Distance running pushes more than just your body. To really enjoy a long run, you have to shut off nagging thoughts and just go.
If you follow me on Facebook, you’ve probably seen me talking about marathon training and the accompanying long weekend runs. My running partner and I have been training for a couple of months now for a marathon that he’s running in October. I’m not planning to run the marathon, but I jumped at the chance to train with him, just to see how far I could push myself, distance-wise.
Distance Running: Marathon Training
We’ve been following Hal Higdon’s marathon training regimen, which includes shorter runs during the week and a long run every weekend. You gradually up your mileage, and the longest run you do is 20 miles towards the end of your training schedule. If you check out the schedule, you’ll see that the weekend runs give you “break weeks” where you don’t run as far followed by a week where your mileage jumps up considerably.
The night before our first big jump in mileage, I had nightmares about it, but after we’d finished our nine mile run, I felt amazing! Exhausted, relaxed, and centered. Part of that feeling was from the way you push your body when you’re distance running, but part of it was from the mental effects of hitting the road.
What I’ve learned from marathon training is that distance running isn’t all about physical fitness. Of course, your body needs training to handle a 10, 15, or 26 mile run, but the real struggle when we add distance isn’t so much physical as mental. Distance running is about quieting your mind and falling into your pace, your stride, and your breath.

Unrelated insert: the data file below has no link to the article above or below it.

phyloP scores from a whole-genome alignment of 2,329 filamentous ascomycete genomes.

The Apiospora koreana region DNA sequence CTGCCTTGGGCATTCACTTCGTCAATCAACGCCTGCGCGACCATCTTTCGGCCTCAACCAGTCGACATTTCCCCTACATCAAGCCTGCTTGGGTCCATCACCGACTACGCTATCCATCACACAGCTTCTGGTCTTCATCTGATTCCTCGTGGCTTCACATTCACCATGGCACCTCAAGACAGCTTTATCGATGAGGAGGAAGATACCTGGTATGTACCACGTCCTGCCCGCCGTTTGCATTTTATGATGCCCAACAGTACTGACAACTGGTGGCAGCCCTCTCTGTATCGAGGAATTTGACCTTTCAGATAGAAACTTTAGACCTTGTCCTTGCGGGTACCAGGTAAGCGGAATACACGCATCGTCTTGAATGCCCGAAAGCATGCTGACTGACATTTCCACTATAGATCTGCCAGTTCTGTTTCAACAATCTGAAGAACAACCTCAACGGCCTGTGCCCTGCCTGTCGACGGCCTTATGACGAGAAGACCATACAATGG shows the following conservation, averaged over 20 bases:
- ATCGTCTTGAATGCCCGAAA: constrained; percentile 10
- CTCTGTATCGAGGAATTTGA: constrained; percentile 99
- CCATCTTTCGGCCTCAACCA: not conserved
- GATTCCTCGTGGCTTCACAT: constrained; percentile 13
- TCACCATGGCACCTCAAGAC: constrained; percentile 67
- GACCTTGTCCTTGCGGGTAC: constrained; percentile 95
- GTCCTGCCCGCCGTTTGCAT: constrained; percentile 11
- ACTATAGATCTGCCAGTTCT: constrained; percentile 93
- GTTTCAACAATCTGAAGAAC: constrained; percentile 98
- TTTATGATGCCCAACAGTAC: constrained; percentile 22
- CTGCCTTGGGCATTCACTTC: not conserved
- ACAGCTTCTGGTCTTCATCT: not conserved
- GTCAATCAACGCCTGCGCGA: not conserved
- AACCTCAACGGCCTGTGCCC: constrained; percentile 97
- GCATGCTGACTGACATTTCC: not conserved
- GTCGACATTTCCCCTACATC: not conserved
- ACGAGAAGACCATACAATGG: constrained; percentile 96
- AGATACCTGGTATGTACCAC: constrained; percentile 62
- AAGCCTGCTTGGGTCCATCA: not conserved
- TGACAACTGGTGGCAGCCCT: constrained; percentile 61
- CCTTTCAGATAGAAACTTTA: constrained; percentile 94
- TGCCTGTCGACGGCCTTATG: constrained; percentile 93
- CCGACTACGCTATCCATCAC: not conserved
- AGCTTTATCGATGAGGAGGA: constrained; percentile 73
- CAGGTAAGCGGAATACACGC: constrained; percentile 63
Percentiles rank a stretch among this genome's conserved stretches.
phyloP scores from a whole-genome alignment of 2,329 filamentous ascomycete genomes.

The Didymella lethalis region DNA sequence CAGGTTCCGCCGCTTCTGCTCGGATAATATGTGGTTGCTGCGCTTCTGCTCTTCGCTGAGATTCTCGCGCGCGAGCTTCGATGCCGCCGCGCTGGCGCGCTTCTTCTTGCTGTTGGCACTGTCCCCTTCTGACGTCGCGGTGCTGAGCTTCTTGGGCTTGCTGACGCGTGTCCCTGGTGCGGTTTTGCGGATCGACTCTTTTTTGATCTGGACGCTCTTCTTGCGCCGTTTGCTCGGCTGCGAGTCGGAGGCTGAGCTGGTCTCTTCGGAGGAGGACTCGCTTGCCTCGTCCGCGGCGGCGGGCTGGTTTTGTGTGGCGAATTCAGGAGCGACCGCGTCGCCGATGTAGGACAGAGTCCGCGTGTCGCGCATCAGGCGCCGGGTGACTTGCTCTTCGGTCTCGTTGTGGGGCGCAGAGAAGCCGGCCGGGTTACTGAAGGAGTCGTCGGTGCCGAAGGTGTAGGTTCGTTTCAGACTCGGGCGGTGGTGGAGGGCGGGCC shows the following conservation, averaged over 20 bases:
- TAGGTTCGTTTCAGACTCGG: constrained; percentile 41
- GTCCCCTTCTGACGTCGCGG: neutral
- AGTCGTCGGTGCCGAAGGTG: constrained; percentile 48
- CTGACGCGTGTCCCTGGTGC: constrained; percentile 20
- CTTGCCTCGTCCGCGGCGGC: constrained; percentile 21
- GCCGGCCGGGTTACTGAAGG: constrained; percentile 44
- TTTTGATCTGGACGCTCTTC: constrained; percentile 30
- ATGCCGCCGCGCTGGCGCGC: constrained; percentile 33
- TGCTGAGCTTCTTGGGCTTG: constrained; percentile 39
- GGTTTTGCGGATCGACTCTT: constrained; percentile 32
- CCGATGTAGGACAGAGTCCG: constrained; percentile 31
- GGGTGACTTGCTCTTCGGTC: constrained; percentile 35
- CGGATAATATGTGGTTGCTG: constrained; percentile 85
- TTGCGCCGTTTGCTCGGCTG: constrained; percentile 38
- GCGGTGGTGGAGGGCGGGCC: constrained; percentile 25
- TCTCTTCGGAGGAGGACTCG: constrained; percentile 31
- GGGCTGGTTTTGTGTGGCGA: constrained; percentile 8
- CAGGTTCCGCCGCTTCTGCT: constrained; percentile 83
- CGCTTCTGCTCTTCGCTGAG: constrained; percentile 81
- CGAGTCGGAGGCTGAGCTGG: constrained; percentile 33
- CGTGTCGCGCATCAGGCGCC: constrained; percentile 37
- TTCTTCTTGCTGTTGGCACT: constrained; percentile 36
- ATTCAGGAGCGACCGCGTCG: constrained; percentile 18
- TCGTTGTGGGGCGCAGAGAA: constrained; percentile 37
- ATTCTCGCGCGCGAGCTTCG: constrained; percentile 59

Image Credit: Creative Commons photo by Lululemon Athletica
Setting out on a long run feels very much like meditation, and like meditation it takes work to get into the right mindset.
Your brain is naturally going to want to gauge how far you have to go, and it’s those nagging thoughts that often make you want to cut things short far before your body is tired. The key to a long run, like the key to practicing meditation, is that you’ve got to clear your head and exist right there, in the moment.
How to Achieve Distance Running Meditation
There was an episode of Radiolab recently where they interviewed an ultra-marathon runner who talked about the rhythm of your stride and your breath. She described it as “poetry,” and I think that’s just about right.
To get to that sweet spot, you want to shut everything out of your head and focus on your breath coming in and out and your feet as they hit the pavement. What the ultra-marathoner talked about – and what’s worked for me and my partner – is a double inhale and exhale, paired with two strides. It works like this:
- As your foot hits the ground, you take a short breath in.
- The next time your foot makes contact with the pavement, take another short breath.
- Take another step and breathe out.
- Take one more step and breathe out again.
- Keep this rhythm going, breathing in and out and focusing on your stride and let other thoughts fall away.
You don’t want to count your steps or your breaths. Just breathe. In, in. Out, out. Step, step. Step, step. Before you know it, your mind will be quieter, and you’ll have found your rhythm.
Have any of you tried distance running? How did you prepare mentally for those long runs? I’d love to hear your experiences in the comments!
Image Credit: Creative Commons photo by Danielle Walquist Lynch